|14.6. Probable Failure of the Ground Temperature Sensor or Personnel Issues?||118|
|14.6.1 Failure of the Temperature Sensor.||122|
|14.6.2 Personnel Issues.||122|
|15. ULTRAVIOLET RADIATION AND CLOUD COVER AT MSL||124|
|15.1 Solar Longitude for sols at MSL with very high and low ultraviolet radiation.||126|
|AFTERWORD: What difference could this all possibly make?||137|
|Note on January 20, 2017||143|
LIST OF ILLUSTRATIONS IN THE BASIC REPORT
|1||Arsia Mons dust devils||3|
|2||Utah dust devil pressure drop||5|
|3||Pressure drops at Phoenix and Pathfinder||5|
|4||Relative magnitude of 0.62 mbar increase in pressure for Viking 1 at its sol 332.3 and pressure drops or 79 convective vortices/dust devils at Mars pathfinder||6|
|5A||First photo from the surface of Mars and dust kicked up||9|
|5B||Rocks on the deck of the MSL Curiosity||9|
|6||Pressure calculator with Gay-Lussac Pressure Law and Viking 2 results.||11|
|7||Prediction success totals per time-bin and corresponding % of successful predictions.||12|
|8||Sample of Annex F – Viking 1 daily pressure predictions & measurements with cyclic accuracies for pressure predictions||13|
|9A-9C||Relationship of temperature changes to pressure changes on Viking 2||14|
|10A||Tavis Viking CAD Diagram 10011||16|
|10B||Tavis Pathfinder CAD Diagram 10484||17|
|10C||Three different Tavis transducers||18|
|11A||Vaisala pressure transducer on Phoenix and MSL||19|
|11B||Relative size of dust filters for Mars landers||20|
|12A||Pressure and Temperatures Recorded by Phoenix||21|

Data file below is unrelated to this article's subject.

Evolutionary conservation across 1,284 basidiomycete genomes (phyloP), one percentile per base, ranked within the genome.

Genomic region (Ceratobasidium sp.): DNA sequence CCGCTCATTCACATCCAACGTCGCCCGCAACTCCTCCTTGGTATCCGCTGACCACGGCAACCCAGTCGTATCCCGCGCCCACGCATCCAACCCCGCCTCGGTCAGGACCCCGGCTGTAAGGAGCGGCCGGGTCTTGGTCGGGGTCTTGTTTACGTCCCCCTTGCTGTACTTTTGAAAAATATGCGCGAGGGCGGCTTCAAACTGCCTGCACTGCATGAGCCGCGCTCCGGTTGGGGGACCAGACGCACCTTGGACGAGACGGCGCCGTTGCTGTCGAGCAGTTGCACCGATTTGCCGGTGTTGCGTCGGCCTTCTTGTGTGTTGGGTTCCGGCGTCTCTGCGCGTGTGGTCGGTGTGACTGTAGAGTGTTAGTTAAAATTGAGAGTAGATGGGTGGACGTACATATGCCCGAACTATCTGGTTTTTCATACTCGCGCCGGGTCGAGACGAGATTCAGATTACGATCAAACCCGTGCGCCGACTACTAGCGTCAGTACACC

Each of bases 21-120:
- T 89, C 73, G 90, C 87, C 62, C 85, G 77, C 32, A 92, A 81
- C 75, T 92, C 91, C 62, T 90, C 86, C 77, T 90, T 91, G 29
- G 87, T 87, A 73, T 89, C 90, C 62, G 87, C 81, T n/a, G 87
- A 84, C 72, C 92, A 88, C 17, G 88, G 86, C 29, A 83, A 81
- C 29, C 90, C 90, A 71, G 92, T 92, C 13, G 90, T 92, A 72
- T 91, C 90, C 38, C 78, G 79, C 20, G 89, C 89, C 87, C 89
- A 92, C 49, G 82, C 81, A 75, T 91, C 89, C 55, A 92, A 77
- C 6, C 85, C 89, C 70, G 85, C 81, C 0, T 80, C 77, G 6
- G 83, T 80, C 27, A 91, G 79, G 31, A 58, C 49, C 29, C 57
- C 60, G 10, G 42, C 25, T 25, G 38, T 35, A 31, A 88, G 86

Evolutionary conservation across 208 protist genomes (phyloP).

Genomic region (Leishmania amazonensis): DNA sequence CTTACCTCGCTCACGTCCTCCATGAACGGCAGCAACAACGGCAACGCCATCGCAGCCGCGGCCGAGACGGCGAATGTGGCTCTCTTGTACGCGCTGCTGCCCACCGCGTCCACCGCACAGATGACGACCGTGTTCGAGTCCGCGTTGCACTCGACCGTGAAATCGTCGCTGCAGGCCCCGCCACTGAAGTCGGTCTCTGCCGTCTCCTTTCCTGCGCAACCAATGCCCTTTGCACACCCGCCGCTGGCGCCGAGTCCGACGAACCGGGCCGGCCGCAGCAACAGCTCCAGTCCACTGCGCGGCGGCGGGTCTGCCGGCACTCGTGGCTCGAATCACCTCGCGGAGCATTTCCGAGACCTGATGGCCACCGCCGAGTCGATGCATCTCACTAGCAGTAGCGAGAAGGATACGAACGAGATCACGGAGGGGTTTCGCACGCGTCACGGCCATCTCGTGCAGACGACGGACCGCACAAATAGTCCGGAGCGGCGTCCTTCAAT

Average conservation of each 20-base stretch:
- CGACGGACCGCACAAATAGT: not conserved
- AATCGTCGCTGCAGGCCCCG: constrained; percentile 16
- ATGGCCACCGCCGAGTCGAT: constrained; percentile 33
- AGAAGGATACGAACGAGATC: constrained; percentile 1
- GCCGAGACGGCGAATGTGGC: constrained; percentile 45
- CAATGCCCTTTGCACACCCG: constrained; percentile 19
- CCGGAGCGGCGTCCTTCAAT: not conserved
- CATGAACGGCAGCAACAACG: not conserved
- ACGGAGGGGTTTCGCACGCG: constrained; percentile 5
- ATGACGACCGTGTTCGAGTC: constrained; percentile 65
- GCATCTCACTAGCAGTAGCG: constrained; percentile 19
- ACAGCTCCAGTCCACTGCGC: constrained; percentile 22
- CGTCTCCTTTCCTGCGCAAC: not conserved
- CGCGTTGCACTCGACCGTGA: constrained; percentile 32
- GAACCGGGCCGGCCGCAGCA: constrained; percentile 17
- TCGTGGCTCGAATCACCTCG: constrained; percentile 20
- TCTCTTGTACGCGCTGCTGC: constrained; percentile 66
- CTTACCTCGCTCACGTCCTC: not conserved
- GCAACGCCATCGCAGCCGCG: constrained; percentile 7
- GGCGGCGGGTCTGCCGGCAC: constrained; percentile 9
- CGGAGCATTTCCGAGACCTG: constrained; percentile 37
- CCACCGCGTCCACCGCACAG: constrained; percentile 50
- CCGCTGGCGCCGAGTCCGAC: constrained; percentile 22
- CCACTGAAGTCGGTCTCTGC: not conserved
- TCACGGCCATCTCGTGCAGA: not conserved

|12B||Except for Sol 370 the black MSL pressure curve is suspiciously too close to the Viking 2 curve above it and the Viking 1 curve below it.||22|
|13||Quality control Individuals test.||25|
|14A||MSL sensor pegged out at max pressure||27|
|14B||MSL pressure sols 369-371||28|
|14C||The REMS team alters the critical MSL Sol 370 pressure data||29|
|14D||Ashima Research has not yet altered the critical MSL Sol 370 pressure data||29|
|14E||REMS also alters pressures for Sols 1160 and 1161.||30|
|14F||REMS again revises pressures for Sols 1300 and 1301.||31|
|14G||REMS alters temperature data too when it is off the curve.||32|
|15A||MSL REMS Block Diagram||33|
|15B||Real Mars Sky Color||33|
|16A||VL-1 pressures of .26 to .3 time-bins & .3 to .34 time-bins. Sols 1-116.||38|
|16B||VL-1 pressures of .26 to .3 time-bins & .3 and .34 time-bins. Sols 134 -199.||38|
|16C||VL-1 pressures of .26 to .3 time-bins & .3 and .34 time-bins. Sols 200-219.||38|
|16D||VL-1 pressures of .26 to .3 time-bins & .3 and .34 time-bins. Sols 220-304||38|
|16E||VL-1 pressures of .26 to .3 time-bins & .3 and .34 time-bins. Sols 305-334||39|
|16F||VL-1 pressures of .26 to .3 time-bins & .3 and .34 time-bins. Sols 335-350||39|
|16G||VL-2 pressures of .26 to .3 time-bins & .3 and .34 time-bins. Sols 156-175||39|
|16H||VL-2 pressures of .26 to .3 time-bins & .3 and .34 time-bins. Sols 176-199.||39|
|16I||VL-2 pressures of .26 to .3 time-bins & .3 and .34 time-bins. Sols 201-260.||40|